Momochi's victory at Tokyo Game Show only awarded him $558 out of the $46,365 prize as a result of his stand against the pro gamer license in Japan

Posted by Justin 'AdaptiveTrigger' Gordon • September 16, 2019 at 7:45 p.m. PDT | Comments: 112

Winning the Street Fighter 5: Arcade Edition super premier at the Tokyo Game Show should be a time of celebration for Victrix|Momochi. He proved himself to be the best over players like Mago, NASR|AngryBird, RB|Gachikun, Rohto|Tokido, as well as over 1,000 others. This also resulted in him walking away with 1,000 Capcom Pro Tour points and 50,000,000 Yen (that's valued at $46,365 in American currency).

Or at the very least, he was supposed to win 50,000,000 Yen. Instead, he'll only be getting 60,200 Yen ($558). Why? Because he doesn't have his Japanese Pro-Gaming license.

It's also been reported that a middle school student was able to win a Puzzle and Dragons tournament against professional players from around Japan. Although the first place prize for this event was also 5,000,000 Yen, he ended up receiving 0 Yen.

Apparently, the most money that a Japanese competitor is able to earn from winnings without a Pro Gamer License is about 100,000 Yen ($925). Since Momochi also received a monitor from one of the sponsors of the event, he'll be receiving even less than that.

For those that aren't in the know, Japan has very strict gambling laws. Receiving winnings from a fighting game tournament that requires an entry fee is considered to be a form of gambling in Japan.

As a result of this, a pro license system was created to help competitors circumvent these laws and collect upon their cash prizes. However, Momochi has been quite adamant that he is against the idea of some specialized group defining what a "pro gamer" is.

Thanks to a translated article (from nearly two years ago) by Jiyuna, we have fairly good understanding of Momochi's stance on the subject. It's definitely recommended that you check this article out.

"First of all, I would like to say that I am not completely against the idea of a license system," stated Momochi. "However, there are a few points I am concerned about. Why does a newly formed specialized group have the right to 'define what a pro-gamer is?'"

Click image for animated version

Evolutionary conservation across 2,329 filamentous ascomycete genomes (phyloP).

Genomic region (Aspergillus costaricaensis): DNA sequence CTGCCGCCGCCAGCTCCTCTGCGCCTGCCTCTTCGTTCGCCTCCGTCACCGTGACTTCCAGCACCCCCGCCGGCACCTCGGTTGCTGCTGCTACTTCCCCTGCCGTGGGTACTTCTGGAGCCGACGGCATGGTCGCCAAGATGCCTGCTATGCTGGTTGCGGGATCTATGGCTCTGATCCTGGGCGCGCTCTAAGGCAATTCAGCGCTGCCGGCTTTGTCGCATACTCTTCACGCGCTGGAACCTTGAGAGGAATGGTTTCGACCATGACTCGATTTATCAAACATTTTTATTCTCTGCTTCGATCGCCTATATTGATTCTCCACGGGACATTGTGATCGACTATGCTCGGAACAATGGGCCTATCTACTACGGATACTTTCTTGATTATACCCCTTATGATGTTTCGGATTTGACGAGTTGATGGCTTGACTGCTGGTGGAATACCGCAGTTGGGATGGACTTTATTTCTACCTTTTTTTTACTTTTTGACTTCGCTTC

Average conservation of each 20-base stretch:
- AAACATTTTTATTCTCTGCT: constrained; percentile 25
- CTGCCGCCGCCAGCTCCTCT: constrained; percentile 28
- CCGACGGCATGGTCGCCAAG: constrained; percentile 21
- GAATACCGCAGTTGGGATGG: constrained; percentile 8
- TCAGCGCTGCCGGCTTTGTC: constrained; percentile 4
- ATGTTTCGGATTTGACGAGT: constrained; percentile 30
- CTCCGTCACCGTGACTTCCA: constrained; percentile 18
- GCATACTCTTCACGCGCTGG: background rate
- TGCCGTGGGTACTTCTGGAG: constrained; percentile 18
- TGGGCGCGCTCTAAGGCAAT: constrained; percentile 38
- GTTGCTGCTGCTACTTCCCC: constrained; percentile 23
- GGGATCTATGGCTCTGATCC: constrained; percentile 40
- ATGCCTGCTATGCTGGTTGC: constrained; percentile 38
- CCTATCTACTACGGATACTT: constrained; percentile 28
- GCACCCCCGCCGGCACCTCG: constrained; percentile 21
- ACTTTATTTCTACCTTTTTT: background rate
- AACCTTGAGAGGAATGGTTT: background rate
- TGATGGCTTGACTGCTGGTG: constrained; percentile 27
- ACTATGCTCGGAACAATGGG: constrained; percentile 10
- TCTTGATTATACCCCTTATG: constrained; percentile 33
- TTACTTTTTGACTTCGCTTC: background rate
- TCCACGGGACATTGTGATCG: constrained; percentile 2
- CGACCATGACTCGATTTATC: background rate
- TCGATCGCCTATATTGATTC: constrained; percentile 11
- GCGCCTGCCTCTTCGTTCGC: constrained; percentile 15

Momochi also indicates that he believes that the concept of "pro gamers" have been built up by the players and communities themselves. The idea that an unrelated conference of people get to decide who is issued a pro license goes against that idea.

"If this system is something that prioritizes 'the creators own desires and self-interests' over 'games themselves,'" continued Momochi. "If this is something that deceives players with songs about a bright future while ignoring the voices of the community and players... then to prevent those people from acting as a government tool and taking advantage of our community, I am here and prepared to fight."

It appears that Momochi is prepared to sacrifice his prize money as a way of fighting this system. Evidently, he is still against this system two years later as he has not acquired his pro gamer license.

"I think that one should always be listening to the voices of the community; and for me personally, who is allowed to act as a pro-gamer and interact with game communities around the world, I think I have a duty to always be considerate and never act in bad faith towards each and every person," stated Momochi. "I feel that this license should be something that is for the sake of everyone and should be endorsed by the players themselves, therefore I think it is with the utmost importance that we first discuss everything together as a group."

Momochi also pondered if a player can be considered to be a "pro gamer" if they don't have a pro license. This question appears to spur on some worry on the part of Momochi.

While Momochi reiterates that he's not completely against the idea of a pro license system and welcomes the idea of defining what a pro gamer is, but he asserts that it must be done while "walking forward on the path you believed in, together with the community."

Photo source: Stephanie Lindgren.

Sent in by WMA, Catalysts_Cute_Twin_Sister, and an anonymous user.

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